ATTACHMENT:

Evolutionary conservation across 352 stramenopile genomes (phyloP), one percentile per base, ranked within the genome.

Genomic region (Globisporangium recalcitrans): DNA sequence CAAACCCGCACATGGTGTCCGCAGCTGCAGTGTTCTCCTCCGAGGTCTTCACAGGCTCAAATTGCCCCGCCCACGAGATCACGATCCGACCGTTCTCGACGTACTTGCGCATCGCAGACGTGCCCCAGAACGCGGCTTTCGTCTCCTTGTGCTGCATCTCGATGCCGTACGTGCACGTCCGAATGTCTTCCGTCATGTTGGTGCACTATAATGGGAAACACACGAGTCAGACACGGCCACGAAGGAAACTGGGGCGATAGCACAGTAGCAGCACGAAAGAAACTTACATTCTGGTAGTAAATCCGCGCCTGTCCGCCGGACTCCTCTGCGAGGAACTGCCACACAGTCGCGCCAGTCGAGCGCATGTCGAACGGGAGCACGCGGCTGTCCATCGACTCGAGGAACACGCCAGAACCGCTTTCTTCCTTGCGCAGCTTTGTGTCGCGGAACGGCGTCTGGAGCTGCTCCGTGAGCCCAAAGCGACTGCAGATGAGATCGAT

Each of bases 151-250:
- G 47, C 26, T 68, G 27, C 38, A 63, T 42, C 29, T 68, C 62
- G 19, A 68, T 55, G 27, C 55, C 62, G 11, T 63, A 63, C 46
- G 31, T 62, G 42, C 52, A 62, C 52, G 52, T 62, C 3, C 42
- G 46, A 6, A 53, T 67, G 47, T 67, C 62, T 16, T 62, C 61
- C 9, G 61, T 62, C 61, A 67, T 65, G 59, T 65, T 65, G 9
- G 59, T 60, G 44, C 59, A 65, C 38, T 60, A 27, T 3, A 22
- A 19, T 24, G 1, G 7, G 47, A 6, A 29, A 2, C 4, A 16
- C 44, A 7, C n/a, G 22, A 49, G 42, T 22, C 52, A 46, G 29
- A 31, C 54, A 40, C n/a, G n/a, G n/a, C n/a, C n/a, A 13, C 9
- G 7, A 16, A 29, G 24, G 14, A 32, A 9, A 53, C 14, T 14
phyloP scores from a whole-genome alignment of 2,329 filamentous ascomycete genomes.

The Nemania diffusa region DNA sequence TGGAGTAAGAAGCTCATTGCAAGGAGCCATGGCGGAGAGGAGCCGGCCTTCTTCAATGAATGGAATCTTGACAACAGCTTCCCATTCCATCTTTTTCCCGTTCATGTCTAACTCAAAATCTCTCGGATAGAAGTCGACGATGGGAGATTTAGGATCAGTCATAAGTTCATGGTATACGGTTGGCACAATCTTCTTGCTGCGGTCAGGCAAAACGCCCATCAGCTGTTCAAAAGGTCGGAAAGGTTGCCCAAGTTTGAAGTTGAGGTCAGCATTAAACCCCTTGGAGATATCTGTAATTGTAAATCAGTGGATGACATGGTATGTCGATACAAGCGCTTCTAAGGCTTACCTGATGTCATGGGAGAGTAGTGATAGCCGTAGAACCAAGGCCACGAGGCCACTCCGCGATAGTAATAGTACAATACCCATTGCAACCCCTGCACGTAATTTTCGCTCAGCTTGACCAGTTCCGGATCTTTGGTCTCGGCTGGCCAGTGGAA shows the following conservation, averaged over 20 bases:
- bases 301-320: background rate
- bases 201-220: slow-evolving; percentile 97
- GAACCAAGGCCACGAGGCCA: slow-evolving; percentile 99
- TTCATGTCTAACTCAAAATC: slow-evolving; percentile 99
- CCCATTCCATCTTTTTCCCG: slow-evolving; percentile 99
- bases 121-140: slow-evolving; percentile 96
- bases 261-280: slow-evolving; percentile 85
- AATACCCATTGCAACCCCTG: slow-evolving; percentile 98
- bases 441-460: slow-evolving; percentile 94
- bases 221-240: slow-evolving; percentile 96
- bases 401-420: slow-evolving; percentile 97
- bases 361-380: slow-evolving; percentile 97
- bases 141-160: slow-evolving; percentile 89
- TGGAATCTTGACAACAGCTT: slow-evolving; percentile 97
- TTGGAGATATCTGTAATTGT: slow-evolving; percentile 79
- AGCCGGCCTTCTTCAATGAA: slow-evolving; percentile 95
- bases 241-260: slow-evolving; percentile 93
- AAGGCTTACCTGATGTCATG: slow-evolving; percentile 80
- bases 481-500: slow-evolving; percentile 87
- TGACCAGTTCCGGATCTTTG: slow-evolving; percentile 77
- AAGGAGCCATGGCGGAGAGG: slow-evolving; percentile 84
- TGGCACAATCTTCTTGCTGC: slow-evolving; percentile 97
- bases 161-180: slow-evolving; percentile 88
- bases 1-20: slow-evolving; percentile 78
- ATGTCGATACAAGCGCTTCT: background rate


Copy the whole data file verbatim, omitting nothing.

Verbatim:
Evolutionary conservation across 352 stramenopile genomes (phyloP), one percentile per base, ranked within the genome.

Genomic region (Globisporangium recalcitrans): DNA sequence CAAACCCGCACATGGTGTCCGCAGCTGCAGTGTTCTCCTCCGAGGTCTTCACAGGCTCAAATTGCCCCGCCCACGAGATCACGATCCGACCGTTCTCGACGTACTTGCGCATCGCAGACGTGCCCCAGAACGCGGCTTTCGTCTCCTTGTGCTGCATCTCGATGCCGTACGTGCACGTCCGAATGTCTTCCGTCATGTTGGTGCACTATAATGGGAAACACACGAGTCAGACACGGCCACGAAGGAAACTGGGGCGATAGCACAGTAGCAGCACGAAAGAAACTTACATTCTGGTAGTAAATCCGCGCCTGTCCGCCGGACTCCTCTGCGAGGAACTGCCACACAGTCGCGCCAGTCGAGCGCATGTCGAACGGGAGCACGCGGCTGTCCATCGACTCGAGGAACACGCCAGAACCGCTTTCTTCCTTGCGCAGCTTTGTGTCGCGGAACGGCGTCTGGAGCTGCTCCGTGAGCCCAAAGCGACTGCAGATGAGATCGAT

Each of bases 151-250:
- G 47, C 26, T 68, G 27, C 38, A 63, T 42, C 29, T 68, C 62
- G 19, A 68, T 55, G 27, C 55, C 62, G 11, T 63, A 63, C 46
- G 31, T 62, G 42, C 52, A 62, C 52, G 52, T 62, C 3, C 42
- G 46, A 6, A 53, T 67, G 47, T 67, C 62, T 16, T 62, C 61
- C 9, G 61, T 62, C 61, A 67, T 65, G 59, T 65, T 65, G 9
- G 59, T 60, G 44, C 59, A 65, C 38, T 60, A 27, T 3, A 22
- A 19, T 24, G 1, G 7, G 47, A 6, A 29, A 2, C 4, A 16
- C 44, A 7, C n/a, G 22, A 49, G 42, T 22, C 52, A 46, G 29
- A 31, C 54, A 40, C n/a, G n/a, G n/a, C n/a, C n/a, A 13, C 9
- G 7, A 16, A 29, G 24, G 14, A 32, A 9, A 53, C 14, T 14
phyloP scores from a whole-genome alignment of 2,329 filamentous ascomycete genomes.

The Nemania diffusa region DNA sequence TGGAGTAAGAAGCTCATTGCAAGGAGCCATGGCGGAGAGGAGCCGGCCTTCTTCAATGAATGGAATCTTGACAACAGCTTCCCATTCCATCTTTTTCCCGTTCATGTCTAACTCAAAATCTCTCGGATAGAAGTCGACGATGGGAGATTTAGGATCAGTCATAAGTTCATGGTATACGGTTGGCACAATCTTCTTGCTGCGGTCAGGCAAAACGCCCATCAGCTGTTCAAAAGGTCGGAAAGGTTGCCCAAGTTTGAAGTTGAGGTCAGCATTAAACCCCTTGGAGATATCTGTAATTGTAAATCAGTGGATGACATGGTATGTCGATACAAGCGCTTCTAAGGCTTACCTGATGTCATGGGAGAGTAGTGATAGCCGTAGAACCAAGGCCACGAGGCCACTCCGCGATAGTAATAGTACAATACCCATTGCAACCCCTGCACGTAATTTTCGCTCAGCTTGACCAGTTCCGGATCTTTGGTCTCGGCTGGCCAGTGGAA shows the following conservation, averaged over 20 bases:
- bases 301-320: background rate
- bases 201-220: slow-evolving; percentile 97
- GAACCAAGGCCACGAGGCCA: slow-evolving; percentile 99
- TTCATGTCTAACTCAAAATC: slow-evolving; percentile 99
- CCCATTCCATCTTTTTCCCG: slow-evolving; percentile 99
- bases 121-140: slow-evolving; percentile 96
- bases 261-280: slow-evolving; percentile 85
- AATACCCATTGCAACCCCTG: slow-evolving; percentile 98
- bases 441-460: slow-evolving; percentile 94
- bases 221-240: slow-evolving; percentile 96
- bases 401-420: slow-evolving; percentile 97
- bases 361-380: slow-evolving; percentile 97
- bases 141-160: slow-evolving; percentile 89
- TGGAATCTTGACAACAGCTT: slow-evolving; percentile 97
- TTGGAGATATCTGTAATTGT: slow-evolving; percentile 79
- AGCCGGCCTTCTTCAATGAA: slow-evolving; percentile 95
- bases 241-260: slow-evolving; percentile 93
- AAGGCTTACCTGATGTCATG: slow-evolving; percentile 80
- bases 481-500: slow-evolving; percentile 87
- TGACCAGTTCCGGATCTTTG: slow-evolving; percentile 77
- AAGGAGCCATGGCGGAGAGG: slow-evolving; percentile 84
- TGGCACAATCTTCTTGCTGC: slow-evolving; percentile 97
- bases 161-180: slow-evolving; percentile 88
- bases 1-20: slow-evolving; percentile 78
- ATGTCGATACAAGCGCTTCT: background rate